‘John Carter’: Andrew Stanton Reveals Titles and Synopses Details of Sequels!!

In March 2012, Disney attempted to launch a new franchise with the sci-fi action adventure story John Carter, which starred Taylor Kitsch in the title role. On paper, John Carter had a lot going for it. It was an adventure story in the pulpy adventure style of the Pirates of the Caribbean movies, and based on an existing property — namely, the novel A Princess of Mars by Edgar Rice Burrows, who is perhaps best known for creating the character of Tarzan.

Alas, it was not to be. Though the film, directed by Andrew Stanton, was a lot of fun and it did gross $284 million at the box office, it was written off as a failure and the planned sequels were scrapped. That’s not to say that Stanton did not have plans of his own for the sequels, as he revealed at the “Directors on Directing” panel at San Diego Comic Con, hosted by Collider’s own Steve Weintraub.

Stanton said the second film would have been titled Gods of Mars, something he also mentioned back in March, and the third would have been Warlord of Mars. Stanton also shared some concept art and maps with the crowd lucky enough to be in Hall H, along with the plots for both films.

Gods of Mars, he said, would have taken place after John Carter returned to Mars after 10 years away:

“John Carter was on Earth for 10 years. His wife Dejah had their baby while he was gone, gets kidnapped by the villain Matai Shang. Carter arrives back on Mars to discover Dejah has gone back down the river, convinced it will lead her to the Thurns and their stolen child. Carter reunites with Tars Tarkas, Willem Dafoe’s character, they follow her down the river when they discover an underground city with complete modern technology run by a race called the Firstborn. And they’re technologically advanced beyond here or Mars. And they’ve been managing the planets existence since the beginning: water, air, food, plants that eat you. And they’re also zealots that worship the Goddess Isis who exists in person. But this Goddess is actually our shapeshifting villain Matai Shang — that’s his day job. And as you might expect, Carter will reveal Matai has a false god to the Firstborn, track down his son who turned out to be this superhuman warrior that was ordered to kill Carter. Matai had genetically advanced the baby to an adult age, and [Carter] nearly kills his own son. And all this comes to a climax. As the helium air fleet […] descend down a dormant volcano to rescue our heroes. And Carter, Dejah, and his manchild son are reunited. And the three races the Red, the Green, and the Firstborn are now chasing the Thurns out of there.”

With Warlord of Mars, he said the Therns would be on the run to the Northern Hemisphere of the planet where the copies of their bodies are stores, and where they will begin the process of evacuating to Earth while making Mars unlivable. Stanton continued:

“It’s a giant ticking clock and the world will end if Carter can’t track down the Therns and kill them before they kill the planet. So to buy themselves time, these shapeshifting Thurn spies keep posing as leaders of other Martian races and cause infighting and chaos much like Putin and the bots right now, and Martians are too busy fighting themselves to focus on uniting and eradicating the Therns.Meanwhile scientist Dejah has invented a device to detect these Thurns, but the spies destroy it, and they assassinate Carter, and that’s when we remind the audience that it was just a copy, his original body wakes up on Earth. There’s Thurn Pinkertons there, they’re ready to kill him, but Edgar bought a shotgun and he uses it correctly and kills him, Carter returns to Mars but keeps his existence a secret and while the threat of the World War rises on, him his wife and his son with their one surviving Thurn detector prototype go up to the top of the world following the Thurn trail where he finally faces off with our villain Matai Shang. And of course, as you would expect, he stops the Thurns, saves the planet and is given the official title Warlord of Mars.”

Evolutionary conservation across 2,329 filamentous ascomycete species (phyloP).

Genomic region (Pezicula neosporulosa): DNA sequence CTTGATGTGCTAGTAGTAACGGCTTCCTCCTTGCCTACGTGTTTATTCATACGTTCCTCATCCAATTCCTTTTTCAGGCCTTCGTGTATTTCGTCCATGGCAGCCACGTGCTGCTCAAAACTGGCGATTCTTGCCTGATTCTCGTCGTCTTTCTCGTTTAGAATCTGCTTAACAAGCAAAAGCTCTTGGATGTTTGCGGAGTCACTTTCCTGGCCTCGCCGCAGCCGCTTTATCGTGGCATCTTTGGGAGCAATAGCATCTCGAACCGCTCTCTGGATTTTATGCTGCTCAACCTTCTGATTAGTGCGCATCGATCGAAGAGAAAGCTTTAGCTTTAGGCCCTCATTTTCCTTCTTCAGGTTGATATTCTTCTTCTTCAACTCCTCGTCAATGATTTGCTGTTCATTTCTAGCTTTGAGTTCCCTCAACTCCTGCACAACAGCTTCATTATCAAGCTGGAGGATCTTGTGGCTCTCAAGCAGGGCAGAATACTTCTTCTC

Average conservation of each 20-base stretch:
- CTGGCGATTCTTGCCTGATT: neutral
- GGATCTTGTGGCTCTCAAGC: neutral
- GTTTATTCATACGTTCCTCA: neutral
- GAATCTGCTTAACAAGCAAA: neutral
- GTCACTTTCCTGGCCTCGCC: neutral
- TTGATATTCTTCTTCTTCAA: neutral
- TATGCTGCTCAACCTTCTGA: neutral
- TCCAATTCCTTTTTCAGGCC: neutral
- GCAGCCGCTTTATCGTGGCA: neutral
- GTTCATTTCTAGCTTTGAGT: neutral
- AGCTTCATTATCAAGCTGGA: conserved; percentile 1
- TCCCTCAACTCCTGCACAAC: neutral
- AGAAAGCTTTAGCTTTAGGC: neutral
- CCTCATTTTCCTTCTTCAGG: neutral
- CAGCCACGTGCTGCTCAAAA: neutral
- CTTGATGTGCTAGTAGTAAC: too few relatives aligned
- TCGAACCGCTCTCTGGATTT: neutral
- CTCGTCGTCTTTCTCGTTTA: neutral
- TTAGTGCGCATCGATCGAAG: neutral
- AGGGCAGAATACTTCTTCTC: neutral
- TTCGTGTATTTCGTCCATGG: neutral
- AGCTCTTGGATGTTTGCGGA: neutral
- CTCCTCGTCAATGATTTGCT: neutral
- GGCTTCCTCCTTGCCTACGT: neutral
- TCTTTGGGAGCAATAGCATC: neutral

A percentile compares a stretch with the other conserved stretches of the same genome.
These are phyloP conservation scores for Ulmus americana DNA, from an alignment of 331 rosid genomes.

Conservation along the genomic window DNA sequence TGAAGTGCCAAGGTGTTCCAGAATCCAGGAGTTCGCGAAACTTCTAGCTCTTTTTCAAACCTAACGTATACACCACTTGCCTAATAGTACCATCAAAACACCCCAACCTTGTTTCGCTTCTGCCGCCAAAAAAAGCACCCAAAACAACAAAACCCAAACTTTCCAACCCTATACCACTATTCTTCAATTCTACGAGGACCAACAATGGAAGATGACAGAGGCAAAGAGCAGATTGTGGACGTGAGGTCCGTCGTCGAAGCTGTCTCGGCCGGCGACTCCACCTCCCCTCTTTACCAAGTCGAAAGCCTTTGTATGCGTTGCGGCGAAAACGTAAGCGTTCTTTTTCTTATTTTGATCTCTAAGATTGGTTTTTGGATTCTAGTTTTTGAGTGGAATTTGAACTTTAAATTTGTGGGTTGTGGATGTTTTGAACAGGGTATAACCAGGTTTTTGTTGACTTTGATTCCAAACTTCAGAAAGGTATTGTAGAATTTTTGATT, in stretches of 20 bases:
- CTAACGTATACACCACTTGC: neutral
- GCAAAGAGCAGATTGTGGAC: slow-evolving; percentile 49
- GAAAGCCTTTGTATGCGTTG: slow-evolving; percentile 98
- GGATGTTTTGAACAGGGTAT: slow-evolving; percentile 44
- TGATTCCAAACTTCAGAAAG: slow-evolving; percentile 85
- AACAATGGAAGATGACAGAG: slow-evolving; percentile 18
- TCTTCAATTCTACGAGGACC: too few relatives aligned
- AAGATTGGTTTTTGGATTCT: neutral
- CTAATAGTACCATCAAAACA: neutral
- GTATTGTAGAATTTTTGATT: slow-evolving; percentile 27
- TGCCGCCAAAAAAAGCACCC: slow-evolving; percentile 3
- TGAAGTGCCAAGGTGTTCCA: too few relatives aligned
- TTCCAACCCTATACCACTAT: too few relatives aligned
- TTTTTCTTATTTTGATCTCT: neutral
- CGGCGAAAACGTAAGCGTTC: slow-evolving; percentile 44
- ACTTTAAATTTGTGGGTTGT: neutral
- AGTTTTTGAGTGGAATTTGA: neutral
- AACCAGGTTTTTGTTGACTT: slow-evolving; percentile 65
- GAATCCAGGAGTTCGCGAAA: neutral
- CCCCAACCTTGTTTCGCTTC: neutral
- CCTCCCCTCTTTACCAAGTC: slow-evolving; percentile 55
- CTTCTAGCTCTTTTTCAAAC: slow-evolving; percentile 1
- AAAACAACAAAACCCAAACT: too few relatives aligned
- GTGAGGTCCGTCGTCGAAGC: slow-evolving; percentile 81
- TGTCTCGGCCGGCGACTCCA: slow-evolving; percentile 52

Obviously, the intent was that if the first film was a success, Stanton would be allowed to lean more into the science fiction of it all. He famously wanted to title the original film John Carter of Mars, but was forced to drop the second half of the title, which led to some confusion among audiences as to what the movie was about.

Apart from John Carter, Stanton is best known for his extensive work at Pixar, where he directed Finding Nemo, Finding Dory, and WALL-E. He is also responsible for co-writing the four Toy Story films and A Bug’s Life, which he also co-directed. In the live action realm, he has directed on Stranger Things and Better Call Saul, and he also penned the final two episodes of Obi-Wan Kenobi, finding his way back to the world of desert-set sci-fi at last.

John Carter is streaming on Disney+ now.

 

via Collider

Leave a Reply

Fill in your details below or click an icon to log in:

WordPress.com Logo

You are commenting using your WordPress.com account. Log Out /  Change )

Twitter picture

You are commenting using your Twitter account. Log Out /  Change )

Facebook photo

You are commenting using your Facebook account. Log Out /  Change )

Connecting to %s

This site uses Akismet to reduce spam. Learn how your comment data is processed.